The first shareholders of your company (also known as the subscribers) will get ordinary shares if you use the model articles.

The model articles give each ordinary share equal rights, the most notable of which are:

  • the right to attend general meetings and vote (see Q 10);
  • (usually) the right to any dividends allocated on a per share basis (see Q 11);
  • the right to be offered any new shares before they are offered to anyone else, and to transfer their own shares (see Q 12);
  • he right to bring three main types of legal claim for or on behalf of your company (see Q 13);
  • free access certain information on your company (see Q 14); and
  • the right to receive a share of any surplus assets if the company gets wound-up (see Q 15).

Beyond this, the number of shares each shareholder has will dictate their power or right to take certain actions. For further guidance, see Q 3.

Q10: What voting rights will my first shareholders have under the model articles?

Each shareholder has one vote in respect of each share they hold (or simply one vote each on a show of hands vote), and can appoint a proxy to vote on their behalf.

Any shareholder can ask the court to order a general meeting be held, and if a shareholder or group of shareholders have more than 5% of the voting rights in your company, they can demand the directors call a general meeting.

Each shareholder has a right to be notified of any general meeting or to be sent a copy of any written resolution on which they can vote.

For guidance on how to call and run a general meeting, see Shareholders’ meetings.

Q11: What rights will my first shareholders have under the model articles to receive dividends?

Under the model articles, any end of financial year final dividend is recommended by the directors and then approved by an ordinary resolution of the shareholders before it is paid. We can walk you through this process should you need any resolutions drafted.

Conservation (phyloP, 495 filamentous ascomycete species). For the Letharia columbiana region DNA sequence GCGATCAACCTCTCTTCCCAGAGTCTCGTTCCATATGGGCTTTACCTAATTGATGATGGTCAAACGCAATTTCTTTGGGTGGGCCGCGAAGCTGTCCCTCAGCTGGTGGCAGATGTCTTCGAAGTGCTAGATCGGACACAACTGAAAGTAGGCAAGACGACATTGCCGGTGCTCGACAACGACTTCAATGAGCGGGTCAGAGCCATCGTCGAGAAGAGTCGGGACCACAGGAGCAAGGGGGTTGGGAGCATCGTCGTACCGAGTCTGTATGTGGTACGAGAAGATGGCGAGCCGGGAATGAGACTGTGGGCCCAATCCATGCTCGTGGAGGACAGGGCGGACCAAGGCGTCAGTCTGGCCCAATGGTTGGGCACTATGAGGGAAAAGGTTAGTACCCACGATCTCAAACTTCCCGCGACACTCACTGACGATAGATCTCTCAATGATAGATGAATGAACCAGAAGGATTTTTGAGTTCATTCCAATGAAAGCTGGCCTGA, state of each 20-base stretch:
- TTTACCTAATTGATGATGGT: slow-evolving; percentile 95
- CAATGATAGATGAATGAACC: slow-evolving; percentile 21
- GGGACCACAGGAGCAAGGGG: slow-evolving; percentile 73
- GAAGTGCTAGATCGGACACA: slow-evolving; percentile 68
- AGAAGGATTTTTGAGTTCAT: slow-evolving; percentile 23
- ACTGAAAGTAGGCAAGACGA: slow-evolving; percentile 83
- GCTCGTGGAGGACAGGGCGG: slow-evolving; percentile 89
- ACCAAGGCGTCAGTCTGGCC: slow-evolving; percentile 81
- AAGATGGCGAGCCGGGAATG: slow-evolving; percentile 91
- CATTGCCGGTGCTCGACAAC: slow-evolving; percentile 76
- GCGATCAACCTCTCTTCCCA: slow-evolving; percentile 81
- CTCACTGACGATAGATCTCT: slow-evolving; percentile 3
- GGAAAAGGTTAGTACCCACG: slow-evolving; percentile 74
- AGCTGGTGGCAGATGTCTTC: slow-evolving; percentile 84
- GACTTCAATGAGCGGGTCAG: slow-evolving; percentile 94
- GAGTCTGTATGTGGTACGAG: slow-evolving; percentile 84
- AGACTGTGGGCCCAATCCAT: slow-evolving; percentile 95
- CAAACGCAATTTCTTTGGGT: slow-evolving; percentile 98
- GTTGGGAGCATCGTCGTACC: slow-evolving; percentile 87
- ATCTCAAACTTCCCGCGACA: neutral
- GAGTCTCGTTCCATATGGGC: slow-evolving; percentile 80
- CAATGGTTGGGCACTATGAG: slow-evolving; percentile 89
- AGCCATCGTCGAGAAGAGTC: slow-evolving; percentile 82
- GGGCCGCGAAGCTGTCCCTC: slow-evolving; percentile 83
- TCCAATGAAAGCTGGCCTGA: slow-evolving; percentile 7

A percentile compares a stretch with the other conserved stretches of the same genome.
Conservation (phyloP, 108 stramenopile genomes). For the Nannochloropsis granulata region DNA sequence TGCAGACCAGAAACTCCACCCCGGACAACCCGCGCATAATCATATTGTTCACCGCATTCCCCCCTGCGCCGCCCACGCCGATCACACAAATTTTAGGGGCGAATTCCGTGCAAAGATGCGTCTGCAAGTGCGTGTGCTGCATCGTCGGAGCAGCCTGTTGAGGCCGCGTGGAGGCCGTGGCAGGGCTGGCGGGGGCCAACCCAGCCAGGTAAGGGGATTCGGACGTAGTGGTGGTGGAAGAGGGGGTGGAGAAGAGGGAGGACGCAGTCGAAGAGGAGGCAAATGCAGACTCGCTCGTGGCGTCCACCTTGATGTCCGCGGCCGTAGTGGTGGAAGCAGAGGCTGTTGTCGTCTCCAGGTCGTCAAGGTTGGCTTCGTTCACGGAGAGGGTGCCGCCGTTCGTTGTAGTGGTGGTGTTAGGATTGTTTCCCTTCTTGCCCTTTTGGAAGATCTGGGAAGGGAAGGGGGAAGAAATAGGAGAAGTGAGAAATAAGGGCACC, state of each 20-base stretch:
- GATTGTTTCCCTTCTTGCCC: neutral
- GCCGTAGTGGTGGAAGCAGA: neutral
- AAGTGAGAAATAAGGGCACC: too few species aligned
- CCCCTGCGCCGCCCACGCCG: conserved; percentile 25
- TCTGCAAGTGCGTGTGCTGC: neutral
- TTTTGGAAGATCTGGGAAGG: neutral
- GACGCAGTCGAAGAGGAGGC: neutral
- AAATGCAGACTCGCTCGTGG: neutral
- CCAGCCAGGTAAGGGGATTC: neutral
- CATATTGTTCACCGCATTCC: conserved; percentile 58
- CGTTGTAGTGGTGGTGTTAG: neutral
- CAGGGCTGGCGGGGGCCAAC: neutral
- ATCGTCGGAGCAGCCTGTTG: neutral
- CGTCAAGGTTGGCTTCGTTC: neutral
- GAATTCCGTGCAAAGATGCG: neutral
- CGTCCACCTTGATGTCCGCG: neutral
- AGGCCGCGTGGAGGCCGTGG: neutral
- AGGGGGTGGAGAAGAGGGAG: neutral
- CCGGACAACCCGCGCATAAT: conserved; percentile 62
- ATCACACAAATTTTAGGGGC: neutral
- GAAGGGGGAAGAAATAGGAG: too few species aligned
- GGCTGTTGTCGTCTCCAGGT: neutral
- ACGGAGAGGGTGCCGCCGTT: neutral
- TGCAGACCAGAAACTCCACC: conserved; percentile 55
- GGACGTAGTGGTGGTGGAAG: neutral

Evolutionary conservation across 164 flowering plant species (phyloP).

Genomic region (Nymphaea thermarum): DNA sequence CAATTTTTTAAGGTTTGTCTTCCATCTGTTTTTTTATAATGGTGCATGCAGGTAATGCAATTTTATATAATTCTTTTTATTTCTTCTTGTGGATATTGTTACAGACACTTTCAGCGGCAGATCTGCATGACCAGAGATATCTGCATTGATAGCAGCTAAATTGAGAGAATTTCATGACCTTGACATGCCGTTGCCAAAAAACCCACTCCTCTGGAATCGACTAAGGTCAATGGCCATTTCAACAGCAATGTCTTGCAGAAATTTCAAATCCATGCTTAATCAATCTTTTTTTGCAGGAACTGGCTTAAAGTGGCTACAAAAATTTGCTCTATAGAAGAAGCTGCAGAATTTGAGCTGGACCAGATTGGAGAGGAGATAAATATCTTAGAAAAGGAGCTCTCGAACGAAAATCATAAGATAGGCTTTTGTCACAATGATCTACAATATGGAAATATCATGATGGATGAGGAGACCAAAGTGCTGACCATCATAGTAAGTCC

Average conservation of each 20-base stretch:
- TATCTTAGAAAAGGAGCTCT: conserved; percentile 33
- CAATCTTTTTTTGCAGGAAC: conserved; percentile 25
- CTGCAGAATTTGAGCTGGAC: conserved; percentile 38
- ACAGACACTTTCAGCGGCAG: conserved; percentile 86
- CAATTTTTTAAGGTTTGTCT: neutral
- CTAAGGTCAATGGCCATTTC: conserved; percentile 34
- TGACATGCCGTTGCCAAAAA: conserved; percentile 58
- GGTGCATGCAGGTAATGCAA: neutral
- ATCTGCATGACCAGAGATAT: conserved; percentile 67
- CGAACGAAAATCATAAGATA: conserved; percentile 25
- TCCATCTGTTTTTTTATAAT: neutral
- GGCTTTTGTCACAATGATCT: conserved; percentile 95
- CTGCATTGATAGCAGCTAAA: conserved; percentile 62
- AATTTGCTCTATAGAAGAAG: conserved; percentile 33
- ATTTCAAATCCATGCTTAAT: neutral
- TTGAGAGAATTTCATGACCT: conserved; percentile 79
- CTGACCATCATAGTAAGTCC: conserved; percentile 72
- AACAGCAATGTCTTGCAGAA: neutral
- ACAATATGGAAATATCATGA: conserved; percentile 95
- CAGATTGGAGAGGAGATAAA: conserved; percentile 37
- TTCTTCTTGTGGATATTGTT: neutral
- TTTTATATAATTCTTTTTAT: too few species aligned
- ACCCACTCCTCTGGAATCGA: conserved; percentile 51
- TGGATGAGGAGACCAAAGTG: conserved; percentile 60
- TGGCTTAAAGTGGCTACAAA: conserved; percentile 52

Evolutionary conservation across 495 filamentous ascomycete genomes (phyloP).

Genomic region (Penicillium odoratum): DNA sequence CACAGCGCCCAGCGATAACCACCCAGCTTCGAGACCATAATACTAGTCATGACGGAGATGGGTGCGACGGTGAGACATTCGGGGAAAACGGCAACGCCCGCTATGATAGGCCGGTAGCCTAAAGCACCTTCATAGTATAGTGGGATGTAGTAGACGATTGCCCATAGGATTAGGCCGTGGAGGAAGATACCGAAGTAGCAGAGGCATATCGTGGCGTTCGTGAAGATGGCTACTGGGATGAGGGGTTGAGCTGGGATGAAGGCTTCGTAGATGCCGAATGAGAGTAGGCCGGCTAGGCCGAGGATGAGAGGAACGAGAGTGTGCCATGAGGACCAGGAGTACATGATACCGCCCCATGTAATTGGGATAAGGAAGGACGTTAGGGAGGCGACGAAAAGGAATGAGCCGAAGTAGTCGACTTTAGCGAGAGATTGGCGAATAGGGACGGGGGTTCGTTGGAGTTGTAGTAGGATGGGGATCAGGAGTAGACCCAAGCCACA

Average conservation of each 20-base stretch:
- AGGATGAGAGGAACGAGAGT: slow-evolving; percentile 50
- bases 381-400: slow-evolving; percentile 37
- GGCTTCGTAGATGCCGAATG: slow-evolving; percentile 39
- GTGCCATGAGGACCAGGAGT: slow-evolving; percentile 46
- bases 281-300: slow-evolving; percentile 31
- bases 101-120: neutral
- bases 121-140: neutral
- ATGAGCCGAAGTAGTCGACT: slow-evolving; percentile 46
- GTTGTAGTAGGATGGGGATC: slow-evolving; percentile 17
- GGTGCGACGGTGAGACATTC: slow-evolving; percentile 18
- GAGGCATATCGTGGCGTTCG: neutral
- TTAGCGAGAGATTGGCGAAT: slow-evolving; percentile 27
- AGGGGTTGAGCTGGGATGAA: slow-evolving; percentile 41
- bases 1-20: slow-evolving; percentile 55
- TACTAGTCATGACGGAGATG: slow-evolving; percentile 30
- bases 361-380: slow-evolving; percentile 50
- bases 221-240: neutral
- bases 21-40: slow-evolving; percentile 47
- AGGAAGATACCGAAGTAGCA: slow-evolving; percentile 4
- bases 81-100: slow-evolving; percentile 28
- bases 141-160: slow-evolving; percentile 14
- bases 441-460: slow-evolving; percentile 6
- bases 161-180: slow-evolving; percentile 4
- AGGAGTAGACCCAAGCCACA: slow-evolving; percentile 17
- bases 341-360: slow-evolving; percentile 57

• An interim dividend (which can be declared at any point during the financial year) can be approved by the directors without the need for separate shareholder approval.

In both cases, unless either shareholders decide otherwise or any shares have special rights, each dividend will be divided proportionately among all ordinary shareholders in accordance with their percentage shareholding.

Q12: What rights to new shares will my first shareholders have under the model articles?

Under the model articles, each shareholder has pre-emption rights on the issue of new shares (see Issuing new shares). A pre-emption right means existing shareholders have the right to be offered shares first before they are offered to new investors.

Q13: What rights will my first shareholders have to bring legal action if you use the model articles?

Your company’s shareholders have the right to bring three main types of legal claim if your company uses the model articles:

  • if they think your company is being operated in an unfair way, they can bring a claim to stop it known as an unfair prejudice claim;
  • they can ask the court to wind up the company if it is agreed by special resolution; and
  • they can bring a claim on behalf of your company in some limited circumstances, known as a derivative claim, such as if a director has been negligent or done something in breach of their duties.

Q14: What rights to information will my first shareholders have under the model articles?

Your company’s ordinary shareholders under the default model articles have the right to access some information about the company, without charge:

  • a copy of the company’s annual accounts;
  • the right to see the minutes of any general meeting; and
  • the right to see the company’s register of members and register of directors (see Dealing with requests to inspect company records for how to deal with requests to see your registers).

Q15: What rights to capital will my first shareholders have under the model articles?

If your company is wound up, any assets left over after creditors have been paid will be shared between your shareholders in proportion to their own share of the company’s share capital.

Q16: If I do not use the model articles, what legal rights will my company’s shareholders have?